Bánh giò is a Vietnamese rice flour dumpling filled with ground pork sautéed with wood ear mushrooms and shallots. The pyramid shaped dumplings are wrapped and steamed in banana leaves, which give the rice flour dough a greenish hue and a slightly floral leafy aroma. This North Vietnamese specialty is not a bite-sized dumpling like potsickers. One dumpling can be a meal in itself and is commonly eaten for breakfast. They can also be enjoyed as a snack or light meal at anytime during the day. The dumplings are served warm and can be eaten straight out of the banana leaf without any sauce or garnishes. They can also be dressed up with Vietnamese ham and slices of cucumber.

2
Share

Chouquettes are a choux pastry without any filling and adorned by sucre perlé (pearl sugar). This quintessential French snack is often enjoyed by children and adults alike. The light and airy puff will have you reaching for one after another!

2
Share

This liquid gold is what gives Vietnamese dishes that glistening deep amber hue. It is added to dishes such as caramelized ginger chicken, caramelized pork ribs, and braised pork belly and eggs. Learn how to make this Vietnamese caramel sauce with this easy to follow recipe.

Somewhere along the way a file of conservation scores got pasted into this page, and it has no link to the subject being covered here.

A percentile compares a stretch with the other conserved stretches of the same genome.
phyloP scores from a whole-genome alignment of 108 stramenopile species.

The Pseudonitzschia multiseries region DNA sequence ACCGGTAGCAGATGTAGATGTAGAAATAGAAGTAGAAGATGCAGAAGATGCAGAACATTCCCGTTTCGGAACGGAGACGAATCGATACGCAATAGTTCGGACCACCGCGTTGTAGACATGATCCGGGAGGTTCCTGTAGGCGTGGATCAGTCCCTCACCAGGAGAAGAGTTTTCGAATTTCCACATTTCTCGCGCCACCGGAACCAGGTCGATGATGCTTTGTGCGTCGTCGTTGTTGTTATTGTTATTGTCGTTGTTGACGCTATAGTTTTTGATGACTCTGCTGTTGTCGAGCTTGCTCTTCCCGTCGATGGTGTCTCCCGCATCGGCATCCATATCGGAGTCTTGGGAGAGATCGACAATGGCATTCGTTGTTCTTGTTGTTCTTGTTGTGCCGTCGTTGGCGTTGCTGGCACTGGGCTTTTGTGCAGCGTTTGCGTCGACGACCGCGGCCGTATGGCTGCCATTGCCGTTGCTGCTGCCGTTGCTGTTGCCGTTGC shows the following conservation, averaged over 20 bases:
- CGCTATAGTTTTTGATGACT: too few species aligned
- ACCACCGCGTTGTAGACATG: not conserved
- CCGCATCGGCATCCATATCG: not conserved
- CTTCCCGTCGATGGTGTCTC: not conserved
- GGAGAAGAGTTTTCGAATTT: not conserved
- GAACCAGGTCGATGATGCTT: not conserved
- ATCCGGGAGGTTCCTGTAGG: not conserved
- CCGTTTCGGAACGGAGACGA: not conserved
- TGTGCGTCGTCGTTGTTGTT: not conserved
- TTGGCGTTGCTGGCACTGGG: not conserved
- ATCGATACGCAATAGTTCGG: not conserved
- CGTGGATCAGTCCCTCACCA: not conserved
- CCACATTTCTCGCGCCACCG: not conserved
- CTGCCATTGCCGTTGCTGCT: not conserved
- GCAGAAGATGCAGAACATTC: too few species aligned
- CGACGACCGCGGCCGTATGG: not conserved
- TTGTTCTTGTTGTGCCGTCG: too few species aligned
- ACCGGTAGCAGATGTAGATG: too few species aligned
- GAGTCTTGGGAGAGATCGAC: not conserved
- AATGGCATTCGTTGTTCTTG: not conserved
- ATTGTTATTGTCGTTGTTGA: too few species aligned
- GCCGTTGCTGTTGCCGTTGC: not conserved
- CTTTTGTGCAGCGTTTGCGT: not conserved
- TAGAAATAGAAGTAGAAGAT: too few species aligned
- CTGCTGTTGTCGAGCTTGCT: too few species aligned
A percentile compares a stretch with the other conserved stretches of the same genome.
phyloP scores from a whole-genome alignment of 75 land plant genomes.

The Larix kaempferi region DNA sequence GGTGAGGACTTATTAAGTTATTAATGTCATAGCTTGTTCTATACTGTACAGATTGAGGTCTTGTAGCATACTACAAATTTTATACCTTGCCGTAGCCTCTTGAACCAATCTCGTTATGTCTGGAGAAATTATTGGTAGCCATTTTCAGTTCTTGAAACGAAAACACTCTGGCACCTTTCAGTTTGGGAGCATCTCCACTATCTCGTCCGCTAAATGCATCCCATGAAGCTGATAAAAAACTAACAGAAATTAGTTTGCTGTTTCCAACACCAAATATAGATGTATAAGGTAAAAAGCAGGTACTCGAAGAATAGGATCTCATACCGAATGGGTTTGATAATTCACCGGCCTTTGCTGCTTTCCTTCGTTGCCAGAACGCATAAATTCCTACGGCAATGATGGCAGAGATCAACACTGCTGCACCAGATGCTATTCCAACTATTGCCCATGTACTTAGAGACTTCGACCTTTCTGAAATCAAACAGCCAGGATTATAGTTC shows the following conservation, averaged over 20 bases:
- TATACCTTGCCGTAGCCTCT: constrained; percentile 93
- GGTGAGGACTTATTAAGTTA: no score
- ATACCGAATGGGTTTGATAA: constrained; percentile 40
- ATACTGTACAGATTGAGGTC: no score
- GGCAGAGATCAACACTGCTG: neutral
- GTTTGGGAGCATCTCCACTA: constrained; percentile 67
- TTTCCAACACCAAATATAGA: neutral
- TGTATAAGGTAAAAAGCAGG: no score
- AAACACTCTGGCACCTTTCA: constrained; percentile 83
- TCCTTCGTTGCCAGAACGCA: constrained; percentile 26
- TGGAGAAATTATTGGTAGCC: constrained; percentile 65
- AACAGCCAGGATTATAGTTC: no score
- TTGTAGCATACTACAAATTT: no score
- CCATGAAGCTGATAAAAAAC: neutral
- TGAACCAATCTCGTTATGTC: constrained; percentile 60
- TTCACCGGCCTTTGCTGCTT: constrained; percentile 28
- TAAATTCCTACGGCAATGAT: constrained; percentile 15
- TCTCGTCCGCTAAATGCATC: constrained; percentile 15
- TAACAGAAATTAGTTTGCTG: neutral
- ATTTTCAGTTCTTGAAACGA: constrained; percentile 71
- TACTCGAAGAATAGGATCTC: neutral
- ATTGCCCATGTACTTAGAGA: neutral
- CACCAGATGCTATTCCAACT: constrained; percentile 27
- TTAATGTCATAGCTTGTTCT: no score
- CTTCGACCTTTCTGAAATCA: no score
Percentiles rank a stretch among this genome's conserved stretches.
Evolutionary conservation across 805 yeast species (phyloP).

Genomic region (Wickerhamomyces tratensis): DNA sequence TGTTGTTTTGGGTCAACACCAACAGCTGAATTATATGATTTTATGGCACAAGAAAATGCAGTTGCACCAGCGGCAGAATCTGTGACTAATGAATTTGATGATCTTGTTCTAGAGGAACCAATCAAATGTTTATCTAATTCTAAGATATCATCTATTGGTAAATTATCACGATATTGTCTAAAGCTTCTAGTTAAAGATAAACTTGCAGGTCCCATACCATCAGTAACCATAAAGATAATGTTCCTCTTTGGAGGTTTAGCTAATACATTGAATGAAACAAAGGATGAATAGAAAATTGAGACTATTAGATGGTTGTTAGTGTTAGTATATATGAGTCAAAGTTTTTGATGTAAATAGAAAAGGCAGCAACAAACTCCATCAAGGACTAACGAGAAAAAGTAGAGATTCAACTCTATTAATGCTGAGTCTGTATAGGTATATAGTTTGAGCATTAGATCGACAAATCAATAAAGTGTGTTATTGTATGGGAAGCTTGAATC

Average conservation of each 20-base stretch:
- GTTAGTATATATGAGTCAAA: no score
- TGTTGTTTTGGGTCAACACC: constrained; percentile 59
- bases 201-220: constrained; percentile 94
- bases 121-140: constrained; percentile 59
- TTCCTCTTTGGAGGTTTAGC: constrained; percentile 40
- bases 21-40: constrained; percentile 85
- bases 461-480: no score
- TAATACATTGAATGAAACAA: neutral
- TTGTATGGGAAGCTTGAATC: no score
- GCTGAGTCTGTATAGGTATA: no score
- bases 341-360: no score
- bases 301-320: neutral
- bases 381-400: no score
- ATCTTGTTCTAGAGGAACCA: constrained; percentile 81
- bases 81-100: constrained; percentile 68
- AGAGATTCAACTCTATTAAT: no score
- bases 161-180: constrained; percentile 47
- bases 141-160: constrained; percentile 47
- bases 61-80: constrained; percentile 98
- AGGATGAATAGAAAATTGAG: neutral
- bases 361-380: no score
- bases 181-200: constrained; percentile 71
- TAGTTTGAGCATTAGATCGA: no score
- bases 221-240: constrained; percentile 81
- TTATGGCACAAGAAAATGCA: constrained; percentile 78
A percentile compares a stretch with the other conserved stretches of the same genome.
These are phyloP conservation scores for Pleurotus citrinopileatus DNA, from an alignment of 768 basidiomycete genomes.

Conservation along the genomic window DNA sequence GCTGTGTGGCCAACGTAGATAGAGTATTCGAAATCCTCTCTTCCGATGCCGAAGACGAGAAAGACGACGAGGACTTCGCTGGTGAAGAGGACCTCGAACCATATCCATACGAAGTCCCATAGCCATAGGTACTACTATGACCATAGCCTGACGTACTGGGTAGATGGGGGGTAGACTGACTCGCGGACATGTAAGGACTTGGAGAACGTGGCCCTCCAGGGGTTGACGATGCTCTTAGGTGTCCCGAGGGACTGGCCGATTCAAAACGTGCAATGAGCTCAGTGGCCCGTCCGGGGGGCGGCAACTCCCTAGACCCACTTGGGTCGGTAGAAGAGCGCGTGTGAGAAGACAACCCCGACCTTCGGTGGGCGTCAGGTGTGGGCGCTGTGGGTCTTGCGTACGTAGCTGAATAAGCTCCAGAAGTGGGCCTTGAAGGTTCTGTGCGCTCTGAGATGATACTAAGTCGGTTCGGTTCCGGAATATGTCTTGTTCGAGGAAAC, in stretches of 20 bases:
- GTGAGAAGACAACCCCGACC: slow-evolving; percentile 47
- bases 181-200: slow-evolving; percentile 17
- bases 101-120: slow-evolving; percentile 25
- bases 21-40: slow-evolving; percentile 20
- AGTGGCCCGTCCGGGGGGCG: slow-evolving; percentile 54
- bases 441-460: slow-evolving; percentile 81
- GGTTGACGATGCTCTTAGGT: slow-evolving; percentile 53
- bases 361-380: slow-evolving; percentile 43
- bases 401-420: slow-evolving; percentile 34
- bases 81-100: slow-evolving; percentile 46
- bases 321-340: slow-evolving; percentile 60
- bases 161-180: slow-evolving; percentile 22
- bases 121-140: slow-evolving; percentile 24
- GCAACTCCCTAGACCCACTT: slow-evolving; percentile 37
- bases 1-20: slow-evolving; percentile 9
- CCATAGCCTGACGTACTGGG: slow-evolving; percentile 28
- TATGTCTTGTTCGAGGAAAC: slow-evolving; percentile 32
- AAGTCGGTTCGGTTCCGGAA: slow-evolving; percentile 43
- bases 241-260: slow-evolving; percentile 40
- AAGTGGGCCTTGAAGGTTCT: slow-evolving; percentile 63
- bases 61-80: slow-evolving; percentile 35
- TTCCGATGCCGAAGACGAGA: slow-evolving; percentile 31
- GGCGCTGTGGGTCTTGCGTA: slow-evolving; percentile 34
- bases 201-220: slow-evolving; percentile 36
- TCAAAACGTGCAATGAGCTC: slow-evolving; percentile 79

2
Share

My version of these caramelized ribs differ slightly from my grandma’s in that they don’t have any added minced lemongrass nor chili peppers. I instead add chopped green scallions in their place. I’ve noticed that a few recipes out there include fish sauce, but my family’s version of this savory, slightly sweet dish doesn’t include any.

1
Share

This Vietnamese chicken curry dish was no doubt influenced by the small Indian population that took up residence in Vietnam. Our interpretation of curry, however, differs from the Indian curries that I have had. While Indian curries tend to be thicker and more sauce-like, the Vietnamese version is more like a broth, which yields a slightly less pungent flavor.

2
Share

This Vietnamese ragu was among the many one-pot dishes that she would make for my brother and me when we were kids. This hearty dish is typically made with chicken, but I prefer to make it with pork ribs, which yields a much richer broth.

1
Share